Of note, the samples are from children who needed bloodwork for other reasons and may not represent the actual population. Nevertheless, the authors and some experts note that the results from case-based surveillance likely underestimate the rate of infections.

Many children continue to test positive for COVID-19 and, despite limited statistics, more are believed to be positive than show in case rates, according to Dr. John Brownstein, an epidemiologist with Boston Children's Hospital and an ABC News contributor.

"It helps push the concept that young people are still involved in transmission of this virus and need to be accounted for," he said of the Mississippi study.

While severe illnesses may be rare in children, infection and transmission to peers and adults remains possible.

This study was released as restrictions -- such as mask mandates and business closures -- have been relaxed in at least 11 states, and with many children returning to school.

The New York Times reported this week that based on its analysis of nationwide COVID-19 rates, only 4% of children live in counties where transmission is low enough for full-time, in-person learning without additional restrictions suggested by the CDC.

Copyright © 2021, ABC Audio. All rights reserved.


(NEW YORK) -- The U.S. would never be the same after March 2020.

While the novel coronavirus had been in the country for at least a month, in March cases began to jump at alarming rates as did the hospitalizations and deaths. Former President Donald Trump and other federal leaders initially claimed that the virus would not be a major problem, but many changed their stance by the end of the month and the virus was declared a national emergency.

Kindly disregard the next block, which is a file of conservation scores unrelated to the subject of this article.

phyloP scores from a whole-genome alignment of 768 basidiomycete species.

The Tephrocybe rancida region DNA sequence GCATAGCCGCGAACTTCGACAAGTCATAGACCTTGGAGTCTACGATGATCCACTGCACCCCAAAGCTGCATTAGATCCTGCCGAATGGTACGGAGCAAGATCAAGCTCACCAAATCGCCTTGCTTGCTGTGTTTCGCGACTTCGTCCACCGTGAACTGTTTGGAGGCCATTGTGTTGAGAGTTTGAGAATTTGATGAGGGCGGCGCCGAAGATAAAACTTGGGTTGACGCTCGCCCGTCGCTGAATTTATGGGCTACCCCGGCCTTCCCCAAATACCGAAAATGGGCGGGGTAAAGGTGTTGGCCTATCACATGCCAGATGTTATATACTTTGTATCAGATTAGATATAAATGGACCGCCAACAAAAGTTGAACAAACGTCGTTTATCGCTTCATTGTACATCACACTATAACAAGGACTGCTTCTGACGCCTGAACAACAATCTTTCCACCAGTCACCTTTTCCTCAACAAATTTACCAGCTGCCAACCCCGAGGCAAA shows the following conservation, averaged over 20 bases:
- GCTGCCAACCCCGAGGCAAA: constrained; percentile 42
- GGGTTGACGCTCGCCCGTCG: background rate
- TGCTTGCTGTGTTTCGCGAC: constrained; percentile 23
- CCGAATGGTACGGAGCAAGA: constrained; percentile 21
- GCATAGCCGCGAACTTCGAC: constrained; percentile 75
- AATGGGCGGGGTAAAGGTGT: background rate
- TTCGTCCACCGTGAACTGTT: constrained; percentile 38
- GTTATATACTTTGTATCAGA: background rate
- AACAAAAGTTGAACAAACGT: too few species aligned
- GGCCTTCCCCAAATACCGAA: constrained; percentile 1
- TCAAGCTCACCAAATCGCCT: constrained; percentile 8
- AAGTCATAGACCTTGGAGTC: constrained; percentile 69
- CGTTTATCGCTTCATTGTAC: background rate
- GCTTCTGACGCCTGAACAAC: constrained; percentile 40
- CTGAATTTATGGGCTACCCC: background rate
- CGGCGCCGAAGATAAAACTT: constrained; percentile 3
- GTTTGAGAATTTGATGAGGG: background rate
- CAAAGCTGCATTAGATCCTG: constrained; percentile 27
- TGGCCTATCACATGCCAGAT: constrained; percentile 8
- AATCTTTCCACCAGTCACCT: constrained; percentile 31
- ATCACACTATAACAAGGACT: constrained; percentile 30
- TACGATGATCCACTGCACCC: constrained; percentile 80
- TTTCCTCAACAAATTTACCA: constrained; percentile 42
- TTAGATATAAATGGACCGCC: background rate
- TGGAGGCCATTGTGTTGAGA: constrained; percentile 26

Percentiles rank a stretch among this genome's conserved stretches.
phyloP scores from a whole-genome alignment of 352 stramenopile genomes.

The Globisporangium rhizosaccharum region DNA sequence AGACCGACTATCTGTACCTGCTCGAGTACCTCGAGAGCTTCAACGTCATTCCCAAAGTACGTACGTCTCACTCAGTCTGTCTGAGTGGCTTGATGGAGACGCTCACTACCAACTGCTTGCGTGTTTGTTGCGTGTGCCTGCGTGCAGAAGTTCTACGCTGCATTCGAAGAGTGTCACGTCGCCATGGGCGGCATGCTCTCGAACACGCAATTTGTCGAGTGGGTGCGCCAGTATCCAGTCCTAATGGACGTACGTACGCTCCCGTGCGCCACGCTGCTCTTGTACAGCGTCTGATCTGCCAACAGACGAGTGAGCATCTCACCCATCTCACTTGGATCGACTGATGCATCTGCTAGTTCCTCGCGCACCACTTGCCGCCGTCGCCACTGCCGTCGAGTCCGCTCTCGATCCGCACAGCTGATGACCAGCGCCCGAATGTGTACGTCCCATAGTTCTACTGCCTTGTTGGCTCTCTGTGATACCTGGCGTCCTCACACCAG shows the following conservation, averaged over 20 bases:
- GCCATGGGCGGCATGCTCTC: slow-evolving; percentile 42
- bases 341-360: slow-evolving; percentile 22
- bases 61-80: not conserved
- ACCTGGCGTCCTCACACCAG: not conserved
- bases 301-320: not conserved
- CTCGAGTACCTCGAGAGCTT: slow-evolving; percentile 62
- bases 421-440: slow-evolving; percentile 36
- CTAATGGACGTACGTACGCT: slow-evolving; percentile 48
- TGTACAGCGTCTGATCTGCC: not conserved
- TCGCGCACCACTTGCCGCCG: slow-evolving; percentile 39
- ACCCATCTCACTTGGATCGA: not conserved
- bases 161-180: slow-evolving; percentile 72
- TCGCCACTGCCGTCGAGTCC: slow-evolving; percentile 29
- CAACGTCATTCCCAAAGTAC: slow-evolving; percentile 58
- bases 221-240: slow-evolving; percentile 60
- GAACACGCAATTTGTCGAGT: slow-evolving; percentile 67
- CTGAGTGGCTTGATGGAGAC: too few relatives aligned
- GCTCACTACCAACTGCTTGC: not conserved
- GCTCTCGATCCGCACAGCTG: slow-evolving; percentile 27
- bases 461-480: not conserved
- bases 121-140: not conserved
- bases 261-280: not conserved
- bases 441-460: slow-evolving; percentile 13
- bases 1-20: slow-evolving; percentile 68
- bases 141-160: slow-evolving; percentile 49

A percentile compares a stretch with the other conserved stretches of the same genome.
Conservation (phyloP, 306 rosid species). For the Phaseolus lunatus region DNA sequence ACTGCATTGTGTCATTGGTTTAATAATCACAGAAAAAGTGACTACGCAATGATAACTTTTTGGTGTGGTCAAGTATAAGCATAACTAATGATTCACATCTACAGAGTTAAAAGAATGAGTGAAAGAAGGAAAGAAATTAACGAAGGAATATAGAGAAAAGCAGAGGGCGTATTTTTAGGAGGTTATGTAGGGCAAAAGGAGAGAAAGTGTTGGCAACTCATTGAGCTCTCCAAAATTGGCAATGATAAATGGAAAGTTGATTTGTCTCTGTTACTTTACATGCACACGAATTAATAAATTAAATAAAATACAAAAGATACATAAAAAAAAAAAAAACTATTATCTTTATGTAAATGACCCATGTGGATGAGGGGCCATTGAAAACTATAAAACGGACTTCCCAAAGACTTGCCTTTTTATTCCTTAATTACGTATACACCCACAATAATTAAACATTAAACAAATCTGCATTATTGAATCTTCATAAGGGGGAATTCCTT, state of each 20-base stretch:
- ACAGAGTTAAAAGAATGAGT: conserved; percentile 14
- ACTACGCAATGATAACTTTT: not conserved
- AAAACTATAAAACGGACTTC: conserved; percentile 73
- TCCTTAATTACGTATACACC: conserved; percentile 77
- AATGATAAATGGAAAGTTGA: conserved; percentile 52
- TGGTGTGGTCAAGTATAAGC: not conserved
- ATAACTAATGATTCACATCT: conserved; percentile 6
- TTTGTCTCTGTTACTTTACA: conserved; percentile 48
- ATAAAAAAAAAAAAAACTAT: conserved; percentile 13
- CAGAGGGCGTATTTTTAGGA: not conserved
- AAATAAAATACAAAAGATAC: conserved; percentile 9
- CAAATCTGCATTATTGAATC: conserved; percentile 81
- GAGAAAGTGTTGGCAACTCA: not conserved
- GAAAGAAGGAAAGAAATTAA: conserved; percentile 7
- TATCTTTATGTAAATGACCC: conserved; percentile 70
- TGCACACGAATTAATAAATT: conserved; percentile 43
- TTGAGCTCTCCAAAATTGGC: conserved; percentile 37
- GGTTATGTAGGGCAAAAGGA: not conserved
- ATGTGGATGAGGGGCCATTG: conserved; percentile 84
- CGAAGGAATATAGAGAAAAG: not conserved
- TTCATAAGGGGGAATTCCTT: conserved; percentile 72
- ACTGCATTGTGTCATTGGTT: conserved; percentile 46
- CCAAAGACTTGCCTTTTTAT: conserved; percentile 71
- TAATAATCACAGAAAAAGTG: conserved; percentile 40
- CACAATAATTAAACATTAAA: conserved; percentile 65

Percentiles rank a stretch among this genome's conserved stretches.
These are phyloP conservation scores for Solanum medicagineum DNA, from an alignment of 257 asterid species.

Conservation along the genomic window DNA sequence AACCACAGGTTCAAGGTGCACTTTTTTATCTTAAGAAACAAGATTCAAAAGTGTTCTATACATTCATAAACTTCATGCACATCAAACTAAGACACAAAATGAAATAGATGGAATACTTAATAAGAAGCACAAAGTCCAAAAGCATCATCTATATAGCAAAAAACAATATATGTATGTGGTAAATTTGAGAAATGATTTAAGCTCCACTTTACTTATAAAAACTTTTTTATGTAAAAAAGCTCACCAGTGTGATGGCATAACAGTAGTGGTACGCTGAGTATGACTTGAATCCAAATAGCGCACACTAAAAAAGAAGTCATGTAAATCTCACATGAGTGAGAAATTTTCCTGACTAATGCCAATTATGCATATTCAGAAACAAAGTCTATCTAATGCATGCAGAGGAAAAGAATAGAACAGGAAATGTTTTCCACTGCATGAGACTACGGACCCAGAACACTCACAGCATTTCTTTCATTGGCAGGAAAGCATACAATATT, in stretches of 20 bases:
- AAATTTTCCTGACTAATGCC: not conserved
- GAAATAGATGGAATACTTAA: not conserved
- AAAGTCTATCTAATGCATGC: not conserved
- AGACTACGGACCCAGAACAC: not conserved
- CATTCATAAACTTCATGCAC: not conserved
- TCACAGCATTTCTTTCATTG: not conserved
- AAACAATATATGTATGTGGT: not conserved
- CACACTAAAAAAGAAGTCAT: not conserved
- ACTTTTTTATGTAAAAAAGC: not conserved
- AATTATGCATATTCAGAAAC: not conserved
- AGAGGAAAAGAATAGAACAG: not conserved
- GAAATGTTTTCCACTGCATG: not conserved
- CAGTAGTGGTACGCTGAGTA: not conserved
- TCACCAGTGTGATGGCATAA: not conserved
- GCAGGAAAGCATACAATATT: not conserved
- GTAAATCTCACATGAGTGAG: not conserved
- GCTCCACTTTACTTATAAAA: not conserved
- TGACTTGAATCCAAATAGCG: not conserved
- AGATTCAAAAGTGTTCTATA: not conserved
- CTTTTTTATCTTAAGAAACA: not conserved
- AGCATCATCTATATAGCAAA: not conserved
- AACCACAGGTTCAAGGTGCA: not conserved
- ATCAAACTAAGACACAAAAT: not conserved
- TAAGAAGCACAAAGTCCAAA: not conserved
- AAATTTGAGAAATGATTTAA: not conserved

Still, relatively little was understood about the disease and politicians on both sides of the aisle as well as leading public health officials issued guidance, including about mask-wearing that is out of step with what we now know. In fact, masks were recommended and then required in some places, like New York, the next month.

One by one, states issued stay-at-home orders shutting down all non-essential businesses, travel and gatherings creating a ripple effect that crippled the American economy for months to come.

By March 31, there were 192,301 documented cases and the virus had killed 5,334, according to Johns Hopkins University's Coronavirus Resource Center.

Here is a look back at the biggest moments of last March as the tragedy of the pandemic first gripped the U.S.:

Week 1: March 1-8

-New cases confirmed that week: 487; new deaths confirmed that week: 21.